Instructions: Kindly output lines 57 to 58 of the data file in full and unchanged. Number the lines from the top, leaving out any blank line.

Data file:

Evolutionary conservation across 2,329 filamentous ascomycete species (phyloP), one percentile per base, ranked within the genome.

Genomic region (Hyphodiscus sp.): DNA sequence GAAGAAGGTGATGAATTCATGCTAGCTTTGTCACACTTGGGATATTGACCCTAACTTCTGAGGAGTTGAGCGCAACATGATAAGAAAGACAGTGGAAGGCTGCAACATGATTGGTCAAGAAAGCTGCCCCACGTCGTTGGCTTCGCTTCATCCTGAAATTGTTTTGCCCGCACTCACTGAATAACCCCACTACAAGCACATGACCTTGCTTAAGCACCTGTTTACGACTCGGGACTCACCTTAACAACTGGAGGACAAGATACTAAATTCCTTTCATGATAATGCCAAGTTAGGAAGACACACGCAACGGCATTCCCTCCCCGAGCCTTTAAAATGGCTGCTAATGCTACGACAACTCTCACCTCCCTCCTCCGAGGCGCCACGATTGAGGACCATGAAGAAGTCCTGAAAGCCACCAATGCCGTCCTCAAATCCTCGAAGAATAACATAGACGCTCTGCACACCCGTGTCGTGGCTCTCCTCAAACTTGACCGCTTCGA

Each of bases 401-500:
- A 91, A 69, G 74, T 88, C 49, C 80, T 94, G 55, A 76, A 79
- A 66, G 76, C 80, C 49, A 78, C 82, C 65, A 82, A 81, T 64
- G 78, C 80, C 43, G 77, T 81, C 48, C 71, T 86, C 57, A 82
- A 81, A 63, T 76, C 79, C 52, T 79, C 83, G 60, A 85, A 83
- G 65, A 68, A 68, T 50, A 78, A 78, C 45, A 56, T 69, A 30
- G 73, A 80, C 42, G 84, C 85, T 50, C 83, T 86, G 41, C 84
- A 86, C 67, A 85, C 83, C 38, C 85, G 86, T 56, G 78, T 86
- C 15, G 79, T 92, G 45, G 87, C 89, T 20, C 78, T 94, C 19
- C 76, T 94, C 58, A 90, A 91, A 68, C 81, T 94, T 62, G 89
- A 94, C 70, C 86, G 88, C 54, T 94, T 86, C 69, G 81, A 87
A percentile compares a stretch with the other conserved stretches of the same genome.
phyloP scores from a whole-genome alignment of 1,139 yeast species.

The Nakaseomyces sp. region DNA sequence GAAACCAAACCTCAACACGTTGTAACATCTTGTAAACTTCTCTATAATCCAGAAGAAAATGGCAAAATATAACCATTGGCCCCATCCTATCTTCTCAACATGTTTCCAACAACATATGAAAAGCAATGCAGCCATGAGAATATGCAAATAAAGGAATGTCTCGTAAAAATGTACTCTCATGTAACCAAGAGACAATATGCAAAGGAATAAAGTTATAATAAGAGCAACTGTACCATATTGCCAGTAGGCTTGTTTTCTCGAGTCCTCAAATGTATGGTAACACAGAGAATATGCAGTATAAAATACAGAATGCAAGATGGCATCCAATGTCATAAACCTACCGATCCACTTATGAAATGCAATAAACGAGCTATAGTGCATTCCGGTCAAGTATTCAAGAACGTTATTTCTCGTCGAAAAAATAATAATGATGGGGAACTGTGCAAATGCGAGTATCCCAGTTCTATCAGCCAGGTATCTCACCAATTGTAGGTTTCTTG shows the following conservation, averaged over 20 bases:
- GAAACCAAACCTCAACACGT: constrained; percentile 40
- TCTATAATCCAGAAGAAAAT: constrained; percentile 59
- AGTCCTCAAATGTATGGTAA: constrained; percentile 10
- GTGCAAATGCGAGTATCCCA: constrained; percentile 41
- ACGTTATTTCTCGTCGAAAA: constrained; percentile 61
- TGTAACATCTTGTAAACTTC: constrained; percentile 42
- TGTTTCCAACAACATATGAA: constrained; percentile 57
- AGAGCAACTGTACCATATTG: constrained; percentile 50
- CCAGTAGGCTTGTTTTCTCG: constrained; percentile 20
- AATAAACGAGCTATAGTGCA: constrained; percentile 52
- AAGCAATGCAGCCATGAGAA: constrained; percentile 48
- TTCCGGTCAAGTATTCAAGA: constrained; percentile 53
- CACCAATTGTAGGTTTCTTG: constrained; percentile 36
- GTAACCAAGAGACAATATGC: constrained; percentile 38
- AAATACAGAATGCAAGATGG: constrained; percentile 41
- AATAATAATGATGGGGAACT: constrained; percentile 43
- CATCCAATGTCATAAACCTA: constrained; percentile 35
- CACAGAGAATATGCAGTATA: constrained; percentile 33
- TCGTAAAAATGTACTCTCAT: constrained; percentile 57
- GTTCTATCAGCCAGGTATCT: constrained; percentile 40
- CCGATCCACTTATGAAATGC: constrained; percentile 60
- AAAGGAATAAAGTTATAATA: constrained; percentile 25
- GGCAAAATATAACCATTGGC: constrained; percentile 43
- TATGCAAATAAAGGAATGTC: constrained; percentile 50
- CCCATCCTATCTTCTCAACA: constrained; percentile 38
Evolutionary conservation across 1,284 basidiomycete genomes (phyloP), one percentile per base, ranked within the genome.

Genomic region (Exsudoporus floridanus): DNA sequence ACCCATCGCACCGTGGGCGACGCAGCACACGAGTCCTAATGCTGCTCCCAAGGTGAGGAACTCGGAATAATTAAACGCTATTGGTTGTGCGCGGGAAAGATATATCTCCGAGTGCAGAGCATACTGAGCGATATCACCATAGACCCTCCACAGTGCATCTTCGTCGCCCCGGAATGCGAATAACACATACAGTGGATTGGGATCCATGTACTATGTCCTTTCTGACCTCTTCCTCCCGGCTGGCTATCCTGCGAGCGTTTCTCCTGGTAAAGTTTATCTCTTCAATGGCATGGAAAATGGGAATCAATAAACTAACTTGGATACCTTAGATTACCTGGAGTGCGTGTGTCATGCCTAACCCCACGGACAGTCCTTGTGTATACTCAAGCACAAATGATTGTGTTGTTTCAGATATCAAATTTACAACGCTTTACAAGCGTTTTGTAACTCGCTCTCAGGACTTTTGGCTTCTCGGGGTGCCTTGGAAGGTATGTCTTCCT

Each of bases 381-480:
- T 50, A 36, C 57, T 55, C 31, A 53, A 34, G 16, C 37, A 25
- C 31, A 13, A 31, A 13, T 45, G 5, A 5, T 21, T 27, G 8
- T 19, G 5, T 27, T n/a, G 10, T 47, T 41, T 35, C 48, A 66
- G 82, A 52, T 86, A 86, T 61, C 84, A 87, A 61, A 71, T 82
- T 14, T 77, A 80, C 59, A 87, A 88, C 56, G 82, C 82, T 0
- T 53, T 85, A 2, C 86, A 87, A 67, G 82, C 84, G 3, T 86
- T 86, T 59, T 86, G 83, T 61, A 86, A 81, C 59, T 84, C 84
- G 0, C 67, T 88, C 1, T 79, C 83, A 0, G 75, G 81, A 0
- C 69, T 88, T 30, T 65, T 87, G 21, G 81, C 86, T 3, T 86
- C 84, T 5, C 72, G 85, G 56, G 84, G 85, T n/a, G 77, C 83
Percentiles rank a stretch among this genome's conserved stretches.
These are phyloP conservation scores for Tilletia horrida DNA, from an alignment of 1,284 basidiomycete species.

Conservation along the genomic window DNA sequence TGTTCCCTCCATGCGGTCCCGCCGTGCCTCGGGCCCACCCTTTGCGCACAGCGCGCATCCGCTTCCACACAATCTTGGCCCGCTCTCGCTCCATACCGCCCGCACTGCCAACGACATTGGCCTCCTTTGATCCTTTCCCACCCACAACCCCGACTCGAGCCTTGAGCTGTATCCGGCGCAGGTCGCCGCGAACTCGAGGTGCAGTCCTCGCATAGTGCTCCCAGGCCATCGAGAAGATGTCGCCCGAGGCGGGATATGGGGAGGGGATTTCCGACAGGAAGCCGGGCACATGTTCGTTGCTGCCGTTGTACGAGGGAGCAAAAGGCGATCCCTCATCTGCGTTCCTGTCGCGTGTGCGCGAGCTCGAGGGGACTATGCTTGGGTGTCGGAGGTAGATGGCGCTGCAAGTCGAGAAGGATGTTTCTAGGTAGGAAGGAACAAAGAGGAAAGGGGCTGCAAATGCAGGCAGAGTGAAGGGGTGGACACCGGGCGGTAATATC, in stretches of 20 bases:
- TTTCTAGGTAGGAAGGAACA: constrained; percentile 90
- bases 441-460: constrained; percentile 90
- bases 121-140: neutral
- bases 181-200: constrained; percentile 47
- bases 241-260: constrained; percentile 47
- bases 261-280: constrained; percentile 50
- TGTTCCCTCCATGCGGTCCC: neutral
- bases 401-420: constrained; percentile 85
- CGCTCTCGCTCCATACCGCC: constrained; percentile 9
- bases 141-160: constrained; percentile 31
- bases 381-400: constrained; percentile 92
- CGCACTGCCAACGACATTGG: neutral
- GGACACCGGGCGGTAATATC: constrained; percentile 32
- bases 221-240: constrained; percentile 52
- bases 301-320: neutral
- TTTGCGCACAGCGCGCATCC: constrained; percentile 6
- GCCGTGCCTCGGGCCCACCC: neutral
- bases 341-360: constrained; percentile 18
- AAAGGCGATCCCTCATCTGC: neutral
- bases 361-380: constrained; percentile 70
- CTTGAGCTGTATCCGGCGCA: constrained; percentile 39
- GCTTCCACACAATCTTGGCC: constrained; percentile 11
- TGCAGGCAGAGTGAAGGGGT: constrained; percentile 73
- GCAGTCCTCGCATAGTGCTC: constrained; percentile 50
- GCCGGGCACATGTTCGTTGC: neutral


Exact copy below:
Conservation along the genomic window DNA sequence TGTTCCCTCCATGCGGTCCCGCCGTGCCTCGGGCCCACCCTTTGCGCACAGCGCGCATCCGCTTCCACACAATCTTGGCCCGCTCTCGCTCCATACCGCCCGCACTGCCAACGACATTGGCCTCCTTTGATCCTTTCCCACCCACAACCCCGACTCGAGCCTTGAGCTGTATCCGGCGCAGGTCGCCGCGAACTCGAGGTGCAGTCCTCGCATAGTGCTCCCAGGCCATCGAGAAGATGTCGCCCGAGGCGGGATATGGGGAGGGGATTTCCGACAGGAAGCCGGGCACATGTTCGTTGCTGCCGTTGTACGAGGGAGCAAAAGGCGATCCCTCATCTGCGTTCCTGTCGCGTGTGCGCGAGCTCGAGGGGACTATGCTTGGGTGTCGGAGGTAGATGGCGCTGCAAGTCGAGAAGGATGTTTCTAGGTAGGAAGGAACAAAGAGGAAAGGGGCTGCAAATGCAGGCAGAGTGAAGGGGTGGACACCGGGCGGTAATATC, in stretches of 20 bases:
- TTTCTAGGTAGGAAGGAACA: constrained; percentile 90